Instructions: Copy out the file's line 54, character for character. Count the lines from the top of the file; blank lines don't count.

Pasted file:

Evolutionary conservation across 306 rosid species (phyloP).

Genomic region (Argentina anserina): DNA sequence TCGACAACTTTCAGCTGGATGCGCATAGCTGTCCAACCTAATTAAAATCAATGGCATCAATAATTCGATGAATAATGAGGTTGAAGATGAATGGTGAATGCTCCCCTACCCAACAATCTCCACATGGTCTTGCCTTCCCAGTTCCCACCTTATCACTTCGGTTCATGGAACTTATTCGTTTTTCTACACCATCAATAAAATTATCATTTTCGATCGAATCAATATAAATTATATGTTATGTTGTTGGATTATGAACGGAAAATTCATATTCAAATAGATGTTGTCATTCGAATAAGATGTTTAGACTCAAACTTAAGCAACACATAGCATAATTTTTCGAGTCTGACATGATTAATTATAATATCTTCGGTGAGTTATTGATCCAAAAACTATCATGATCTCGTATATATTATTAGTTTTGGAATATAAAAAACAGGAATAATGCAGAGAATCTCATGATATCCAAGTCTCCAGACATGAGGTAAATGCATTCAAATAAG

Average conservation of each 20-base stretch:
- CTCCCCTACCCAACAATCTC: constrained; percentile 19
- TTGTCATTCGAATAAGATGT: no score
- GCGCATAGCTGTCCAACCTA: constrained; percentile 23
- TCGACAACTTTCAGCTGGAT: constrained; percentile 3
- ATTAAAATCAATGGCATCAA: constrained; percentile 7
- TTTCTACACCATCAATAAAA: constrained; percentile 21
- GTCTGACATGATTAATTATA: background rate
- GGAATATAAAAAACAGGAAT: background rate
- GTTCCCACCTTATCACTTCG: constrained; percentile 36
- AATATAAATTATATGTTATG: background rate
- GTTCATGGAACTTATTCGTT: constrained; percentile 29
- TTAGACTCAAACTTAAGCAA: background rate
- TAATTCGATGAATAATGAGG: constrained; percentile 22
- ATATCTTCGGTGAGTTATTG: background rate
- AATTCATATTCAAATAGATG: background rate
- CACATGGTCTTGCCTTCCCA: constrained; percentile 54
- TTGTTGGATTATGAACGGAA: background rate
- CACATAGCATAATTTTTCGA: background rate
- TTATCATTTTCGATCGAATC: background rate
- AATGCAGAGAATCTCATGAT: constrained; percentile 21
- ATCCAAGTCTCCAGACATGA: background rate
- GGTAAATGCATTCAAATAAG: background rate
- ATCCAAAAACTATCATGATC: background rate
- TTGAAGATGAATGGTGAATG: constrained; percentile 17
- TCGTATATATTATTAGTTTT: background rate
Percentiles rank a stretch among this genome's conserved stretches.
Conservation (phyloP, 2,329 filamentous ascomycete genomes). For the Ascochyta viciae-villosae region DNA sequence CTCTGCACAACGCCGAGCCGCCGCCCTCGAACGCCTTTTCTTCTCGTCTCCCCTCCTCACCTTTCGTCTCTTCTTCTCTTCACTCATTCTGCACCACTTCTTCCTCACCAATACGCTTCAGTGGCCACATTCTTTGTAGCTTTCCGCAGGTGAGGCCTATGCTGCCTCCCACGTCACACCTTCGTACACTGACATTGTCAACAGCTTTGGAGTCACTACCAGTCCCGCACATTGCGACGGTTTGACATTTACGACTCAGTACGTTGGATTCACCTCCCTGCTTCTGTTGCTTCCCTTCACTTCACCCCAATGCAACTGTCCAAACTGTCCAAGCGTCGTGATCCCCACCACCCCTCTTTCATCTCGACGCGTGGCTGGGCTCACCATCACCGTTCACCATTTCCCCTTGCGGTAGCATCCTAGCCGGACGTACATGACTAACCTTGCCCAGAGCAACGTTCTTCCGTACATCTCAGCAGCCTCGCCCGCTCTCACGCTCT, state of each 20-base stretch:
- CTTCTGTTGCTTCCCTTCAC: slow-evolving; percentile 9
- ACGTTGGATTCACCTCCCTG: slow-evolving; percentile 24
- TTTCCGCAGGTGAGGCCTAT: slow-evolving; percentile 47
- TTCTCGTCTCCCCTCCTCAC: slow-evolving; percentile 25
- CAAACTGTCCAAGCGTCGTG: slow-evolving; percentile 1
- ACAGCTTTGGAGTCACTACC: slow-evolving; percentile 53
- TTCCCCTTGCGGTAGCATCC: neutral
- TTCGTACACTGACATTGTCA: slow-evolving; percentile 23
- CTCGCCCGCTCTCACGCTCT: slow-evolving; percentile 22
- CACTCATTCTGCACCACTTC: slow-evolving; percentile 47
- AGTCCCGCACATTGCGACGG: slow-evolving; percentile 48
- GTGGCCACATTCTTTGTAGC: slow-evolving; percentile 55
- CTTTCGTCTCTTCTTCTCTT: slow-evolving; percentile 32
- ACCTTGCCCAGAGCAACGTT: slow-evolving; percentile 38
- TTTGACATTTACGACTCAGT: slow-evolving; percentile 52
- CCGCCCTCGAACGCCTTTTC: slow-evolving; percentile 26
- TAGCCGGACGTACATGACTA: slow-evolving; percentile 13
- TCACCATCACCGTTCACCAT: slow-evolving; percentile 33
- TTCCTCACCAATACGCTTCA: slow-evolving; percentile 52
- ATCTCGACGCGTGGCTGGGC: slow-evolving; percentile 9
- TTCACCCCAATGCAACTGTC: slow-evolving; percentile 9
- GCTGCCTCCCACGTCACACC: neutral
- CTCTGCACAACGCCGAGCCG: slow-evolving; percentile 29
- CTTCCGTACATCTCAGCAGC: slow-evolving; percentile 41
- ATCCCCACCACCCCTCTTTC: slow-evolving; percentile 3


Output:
- CTTCCGTACATCTCAGCAGC: slow-evolving; percentile 41